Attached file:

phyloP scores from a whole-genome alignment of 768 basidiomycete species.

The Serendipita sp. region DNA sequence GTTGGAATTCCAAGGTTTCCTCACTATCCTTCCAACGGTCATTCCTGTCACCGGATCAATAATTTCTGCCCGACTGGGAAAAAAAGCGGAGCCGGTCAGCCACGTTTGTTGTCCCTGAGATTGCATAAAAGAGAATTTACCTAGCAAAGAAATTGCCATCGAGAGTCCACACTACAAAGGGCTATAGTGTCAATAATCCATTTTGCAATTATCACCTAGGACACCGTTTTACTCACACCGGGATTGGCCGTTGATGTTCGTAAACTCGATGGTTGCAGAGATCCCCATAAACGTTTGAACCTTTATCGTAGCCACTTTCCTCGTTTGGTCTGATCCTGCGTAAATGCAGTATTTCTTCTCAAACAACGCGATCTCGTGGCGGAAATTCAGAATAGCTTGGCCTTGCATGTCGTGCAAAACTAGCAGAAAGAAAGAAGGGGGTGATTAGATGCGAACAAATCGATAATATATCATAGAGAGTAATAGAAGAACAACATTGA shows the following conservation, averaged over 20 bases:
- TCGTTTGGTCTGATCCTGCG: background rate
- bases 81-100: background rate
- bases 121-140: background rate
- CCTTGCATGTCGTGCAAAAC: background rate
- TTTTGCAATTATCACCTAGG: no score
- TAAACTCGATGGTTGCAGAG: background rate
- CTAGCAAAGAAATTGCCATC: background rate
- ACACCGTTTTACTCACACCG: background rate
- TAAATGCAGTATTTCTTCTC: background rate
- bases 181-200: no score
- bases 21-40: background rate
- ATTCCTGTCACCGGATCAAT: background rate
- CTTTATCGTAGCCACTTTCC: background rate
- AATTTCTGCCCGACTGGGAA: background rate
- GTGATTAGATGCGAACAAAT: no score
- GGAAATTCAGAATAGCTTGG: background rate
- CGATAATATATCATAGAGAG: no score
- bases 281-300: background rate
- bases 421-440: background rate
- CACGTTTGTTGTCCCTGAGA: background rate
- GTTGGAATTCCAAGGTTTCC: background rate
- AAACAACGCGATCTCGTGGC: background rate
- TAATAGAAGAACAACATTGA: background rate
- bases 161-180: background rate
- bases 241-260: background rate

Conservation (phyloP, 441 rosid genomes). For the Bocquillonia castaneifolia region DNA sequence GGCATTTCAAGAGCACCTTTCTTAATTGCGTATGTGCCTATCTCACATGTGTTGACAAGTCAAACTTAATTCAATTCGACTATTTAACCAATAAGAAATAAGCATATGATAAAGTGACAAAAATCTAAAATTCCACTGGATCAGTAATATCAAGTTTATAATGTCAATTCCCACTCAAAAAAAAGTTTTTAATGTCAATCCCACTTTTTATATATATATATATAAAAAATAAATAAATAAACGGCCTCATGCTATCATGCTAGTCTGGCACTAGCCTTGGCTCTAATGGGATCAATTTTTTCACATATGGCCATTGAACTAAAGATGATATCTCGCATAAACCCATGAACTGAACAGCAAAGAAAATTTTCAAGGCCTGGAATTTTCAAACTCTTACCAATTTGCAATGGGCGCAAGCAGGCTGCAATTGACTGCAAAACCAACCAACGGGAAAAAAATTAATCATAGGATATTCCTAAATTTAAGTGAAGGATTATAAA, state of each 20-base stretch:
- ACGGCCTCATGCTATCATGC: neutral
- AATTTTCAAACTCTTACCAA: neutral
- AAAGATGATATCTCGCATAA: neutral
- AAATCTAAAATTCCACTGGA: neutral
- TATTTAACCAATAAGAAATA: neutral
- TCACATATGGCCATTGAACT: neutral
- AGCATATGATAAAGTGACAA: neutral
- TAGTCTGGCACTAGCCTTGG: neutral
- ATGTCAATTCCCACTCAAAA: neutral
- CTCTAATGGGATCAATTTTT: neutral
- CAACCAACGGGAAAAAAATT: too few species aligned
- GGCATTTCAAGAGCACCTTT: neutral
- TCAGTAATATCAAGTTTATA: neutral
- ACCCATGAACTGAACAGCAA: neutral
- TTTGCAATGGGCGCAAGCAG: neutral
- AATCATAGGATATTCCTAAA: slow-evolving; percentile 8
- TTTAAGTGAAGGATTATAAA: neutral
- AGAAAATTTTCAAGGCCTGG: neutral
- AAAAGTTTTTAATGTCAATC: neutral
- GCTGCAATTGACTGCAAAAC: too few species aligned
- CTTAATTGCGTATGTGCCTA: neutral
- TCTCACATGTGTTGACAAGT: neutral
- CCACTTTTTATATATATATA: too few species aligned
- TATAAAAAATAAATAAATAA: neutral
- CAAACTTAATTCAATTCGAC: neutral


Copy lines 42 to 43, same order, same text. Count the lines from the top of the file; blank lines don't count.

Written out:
- ACCCATGAACTGAACAGCAA: neutral
- TTTGCAATGGGCGCAAGCAG: neutral